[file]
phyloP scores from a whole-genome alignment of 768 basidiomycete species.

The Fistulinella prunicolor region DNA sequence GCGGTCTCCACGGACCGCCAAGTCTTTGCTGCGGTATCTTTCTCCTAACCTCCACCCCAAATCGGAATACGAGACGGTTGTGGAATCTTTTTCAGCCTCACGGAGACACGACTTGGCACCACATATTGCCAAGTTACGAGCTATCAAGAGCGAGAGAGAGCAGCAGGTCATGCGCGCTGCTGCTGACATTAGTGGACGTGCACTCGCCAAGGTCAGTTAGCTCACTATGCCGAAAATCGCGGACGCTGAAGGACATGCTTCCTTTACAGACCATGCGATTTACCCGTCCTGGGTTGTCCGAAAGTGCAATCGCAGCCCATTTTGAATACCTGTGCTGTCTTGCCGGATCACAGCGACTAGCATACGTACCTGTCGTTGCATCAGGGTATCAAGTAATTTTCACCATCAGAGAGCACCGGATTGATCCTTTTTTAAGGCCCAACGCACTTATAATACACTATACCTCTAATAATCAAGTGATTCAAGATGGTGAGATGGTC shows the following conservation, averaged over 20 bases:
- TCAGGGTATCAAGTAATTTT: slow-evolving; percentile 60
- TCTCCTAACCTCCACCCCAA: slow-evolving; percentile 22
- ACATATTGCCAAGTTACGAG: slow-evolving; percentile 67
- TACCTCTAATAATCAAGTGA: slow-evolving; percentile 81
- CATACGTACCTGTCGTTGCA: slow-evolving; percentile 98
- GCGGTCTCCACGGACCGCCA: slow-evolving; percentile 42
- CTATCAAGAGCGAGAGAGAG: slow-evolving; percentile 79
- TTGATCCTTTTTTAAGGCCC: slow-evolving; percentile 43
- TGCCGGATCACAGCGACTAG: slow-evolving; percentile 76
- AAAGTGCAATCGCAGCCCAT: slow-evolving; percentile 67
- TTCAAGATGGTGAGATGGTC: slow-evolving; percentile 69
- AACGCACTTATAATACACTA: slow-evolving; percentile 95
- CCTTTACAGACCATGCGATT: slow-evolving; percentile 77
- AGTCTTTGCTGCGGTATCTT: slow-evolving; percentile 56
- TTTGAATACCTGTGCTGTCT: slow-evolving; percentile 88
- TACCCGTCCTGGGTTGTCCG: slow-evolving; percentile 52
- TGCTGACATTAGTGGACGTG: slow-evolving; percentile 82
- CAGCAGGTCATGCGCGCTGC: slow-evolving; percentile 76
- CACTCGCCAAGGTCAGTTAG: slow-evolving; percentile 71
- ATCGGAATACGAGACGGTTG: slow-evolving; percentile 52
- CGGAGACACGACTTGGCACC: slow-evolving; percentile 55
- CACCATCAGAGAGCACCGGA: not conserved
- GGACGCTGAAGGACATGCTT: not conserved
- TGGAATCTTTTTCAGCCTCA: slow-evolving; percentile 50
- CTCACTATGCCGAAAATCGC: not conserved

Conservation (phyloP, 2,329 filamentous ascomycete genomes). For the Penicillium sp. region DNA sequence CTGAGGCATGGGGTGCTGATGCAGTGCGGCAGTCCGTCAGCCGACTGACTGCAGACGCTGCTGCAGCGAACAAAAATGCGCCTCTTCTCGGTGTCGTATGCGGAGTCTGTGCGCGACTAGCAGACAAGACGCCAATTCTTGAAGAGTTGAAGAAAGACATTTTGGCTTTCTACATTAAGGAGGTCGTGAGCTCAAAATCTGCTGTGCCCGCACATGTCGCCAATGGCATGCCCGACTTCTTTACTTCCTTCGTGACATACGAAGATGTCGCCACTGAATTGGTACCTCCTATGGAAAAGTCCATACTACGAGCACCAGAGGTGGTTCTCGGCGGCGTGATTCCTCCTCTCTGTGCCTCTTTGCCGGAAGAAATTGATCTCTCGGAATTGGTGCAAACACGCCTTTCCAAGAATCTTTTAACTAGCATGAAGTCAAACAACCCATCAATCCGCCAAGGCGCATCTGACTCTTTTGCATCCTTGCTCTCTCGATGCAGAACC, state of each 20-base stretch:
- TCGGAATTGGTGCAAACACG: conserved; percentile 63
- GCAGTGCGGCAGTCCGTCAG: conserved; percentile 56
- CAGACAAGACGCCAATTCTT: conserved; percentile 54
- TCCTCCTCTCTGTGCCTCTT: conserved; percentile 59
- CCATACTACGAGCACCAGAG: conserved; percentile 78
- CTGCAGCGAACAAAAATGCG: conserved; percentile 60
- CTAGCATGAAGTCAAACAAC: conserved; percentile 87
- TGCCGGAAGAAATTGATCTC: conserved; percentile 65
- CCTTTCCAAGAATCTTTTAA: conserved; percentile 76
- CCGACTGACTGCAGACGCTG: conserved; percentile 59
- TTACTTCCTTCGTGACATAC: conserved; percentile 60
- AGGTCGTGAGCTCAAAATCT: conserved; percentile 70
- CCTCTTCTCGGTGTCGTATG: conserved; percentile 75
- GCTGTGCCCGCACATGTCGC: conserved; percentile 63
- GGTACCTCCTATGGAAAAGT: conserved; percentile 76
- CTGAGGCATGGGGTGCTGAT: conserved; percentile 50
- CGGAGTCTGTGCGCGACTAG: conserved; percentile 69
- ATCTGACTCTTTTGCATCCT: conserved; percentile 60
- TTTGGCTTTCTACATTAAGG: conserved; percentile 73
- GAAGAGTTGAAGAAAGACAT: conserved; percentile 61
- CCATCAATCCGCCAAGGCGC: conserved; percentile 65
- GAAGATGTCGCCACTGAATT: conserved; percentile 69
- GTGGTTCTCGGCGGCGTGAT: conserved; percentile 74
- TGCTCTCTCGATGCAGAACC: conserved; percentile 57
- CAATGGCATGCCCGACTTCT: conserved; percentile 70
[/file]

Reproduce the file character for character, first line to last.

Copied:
phyloP scores from a whole-genome alignment of 768 basidiomycete species.

The Fistulinella prunicolor region DNA sequence GCGGTCTCCACGGACCGCCAAGTCTTTGCTGCGGTATCTTTCTCCTAACCTCCACCCCAAATCGGAATACGAGACGGTTGTGGAATCTTTTTCAGCCTCACGGAGACACGACTTGGCACCACATATTGCCAAGTTACGAGCTATCAAGAGCGAGAGAGAGCAGCAGGTCATGCGCGCTGCTGCTGACATTAGTGGACGTGCACTCGCCAAGGTCAGTTAGCTCACTATGCCGAAAATCGCGGACGCTGAAGGACATGCTTCCTTTACAGACCATGCGATTTACCCGTCCTGGGTTGTCCGAAAGTGCAATCGCAGCCCATTTTGAATACCTGTGCTGTCTTGCCGGATCACAGCGACTAGCATACGTACCTGTCGTTGCATCAGGGTATCAAGTAATTTTCACCATCAGAGAGCACCGGATTGATCCTTTTTTAAGGCCCAACGCACTTATAATACACTATACCTCTAATAATCAAGTGATTCAAGATGGTGAGATGGTC shows the following conservation, averaged over 20 bases:
- TCAGGGTATCAAGTAATTTT: slow-evolving; percentile 60
- TCTCCTAACCTCCACCCCAA: slow-evolving; percentile 22
- ACATATTGCCAAGTTACGAG: slow-evolving; percentile 67
- TACCTCTAATAATCAAGTGA: slow-evolving; percentile 81
- CATACGTACCTGTCGTTGCA: slow-evolving; percentile 98
- GCGGTCTCCACGGACCGCCA: slow-evolving; percentile 42
- CTATCAAGAGCGAGAGAGAG: slow-evolving; percentile 79
- TTGATCCTTTTTTAAGGCCC: slow-evolving; percentile 43
- TGCCGGATCACAGCGACTAG: slow-evolving; percentile 76
- AAAGTGCAATCGCAGCCCAT: slow-evolving; percentile 67
- TTCAAGATGGTGAGATGGTC: slow-evolving; percentile 69
- AACGCACTTATAATACACTA: slow-evolving; percentile 95
- CCTTTACAGACCATGCGATT: slow-evolving; percentile 77
- AGTCTTTGCTGCGGTATCTT: slow-evolving; percentile 56
- TTTGAATACCTGTGCTGTCT: slow-evolving; percentile 88
- TACCCGTCCTGGGTTGTCCG: slow-evolving; percentile 52
- TGCTGACATTAGTGGACGTG: slow-evolving; percentile 82
- CAGCAGGTCATGCGCGCTGC: slow-evolving; percentile 76
- CACTCGCCAAGGTCAGTTAG: slow-evolving; percentile 71
- ATCGGAATACGAGACGGTTG: slow-evolving; percentile 52
- CGGAGACACGACTTGGCACC: slow-evolving; percentile 55
- CACCATCAGAGAGCACCGGA: not conserved
- GGACGCTGAAGGACATGCTT: not conserved
- TGGAATCTTTTTCAGCCTCA: slow-evolving; percentile 50
- CTCACTATGCCGAAAATCGC: not conserved

Conservation (phyloP, 2,329 filamentous ascomycete genomes). For the Penicillium sp. region DNA sequence CTGAGGCATGGGGTGCTGATGCAGTGCGGCAGTCCGTCAGCCGACTGACTGCAGACGCTGCTGCAGCGAACAAAAATGCGCCTCTTCTCGGTGTCGTATGCGGAGTCTGTGCGCGACTAGCAGACAAGACGCCAATTCTTGAAGAGTTGAAGAAAGACATTTTGGCTTTCTACATTAAGGAGGTCGTGAGCTCAAAATCTGCTGTGCCCGCACATGTCGCCAATGGCATGCCCGACTTCTTTACTTCCTTCGTGACATACGAAGATGTCGCCACTGAATTGGTACCTCCTATGGAAAAGTCCATACTACGAGCACCAGAGGTGGTTCTCGGCGGCGTGATTCCTCCTCTCTGTGCCTCTTTGCCGGAAGAAATTGATCTCTCGGAATTGGTGCAAACACGCCTTTCCAAGAATCTTTTAACTAGCATGAAGTCAAACAACCCATCAATCCGCCAAGGCGCATCTGACTCTTTTGCATCCTTGCTCTCTCGATGCAGAACC, state of each 20-base stretch:
- TCGGAATTGGTGCAAACACG: conserved; percentile 63
- GCAGTGCGGCAGTCCGTCAG: conserved; percentile 56
- CAGACAAGACGCCAATTCTT: conserved; percentile 54
- TCCTCCTCTCTGTGCCTCTT: conserved; percentile 59
- CCATACTACGAGCACCAGAG: conserved; percentile 78
- CTGCAGCGAACAAAAATGCG: conserved; percentile 60
- CTAGCATGAAGTCAAACAAC: conserved; percentile 87
- TGCCGGAAGAAATTGATCTC: conserved; percentile 65
- CCTTTCCAAGAATCTTTTAA: conserved; percentile 76
- CCGACTGACTGCAGACGCTG: conserved; percentile 59
- TTACTTCCTTCGTGACATAC: conserved; percentile 60
- AGGTCGTGAGCTCAAAATCT: conserved; percentile 70
- CCTCTTCTCGGTGTCGTATG: conserved; percentile 75
- GCTGTGCCCGCACATGTCGC: conserved; percentile 63
- GGTACCTCCTATGGAAAAGT: conserved; percentile 76
- CTGAGGCATGGGGTGCTGAT: conserved; percentile 50
- CGGAGTCTGTGCGCGACTAG: conserved; percentile 69
- ATCTGACTCTTTTGCATCCT: conserved; percentile 60
- TTTGGCTTTCTACATTAAGG: conserved; percentile 73
- GAAGAGTTGAAGAAAGACAT: conserved; percentile 61
- CCATCAATCCGCCAAGGCGC: conserved; percentile 65
- GAAGATGTCGCCACTGAATT: conserved; percentile 69
- GTGGTTCTCGGCGGCGTGAT: conserved; percentile 74
- TGCTCTCTCGATGCAGAACC: conserved; percentile 57
- CAATGGCATGCCCGACTTCT: conserved; percentile 70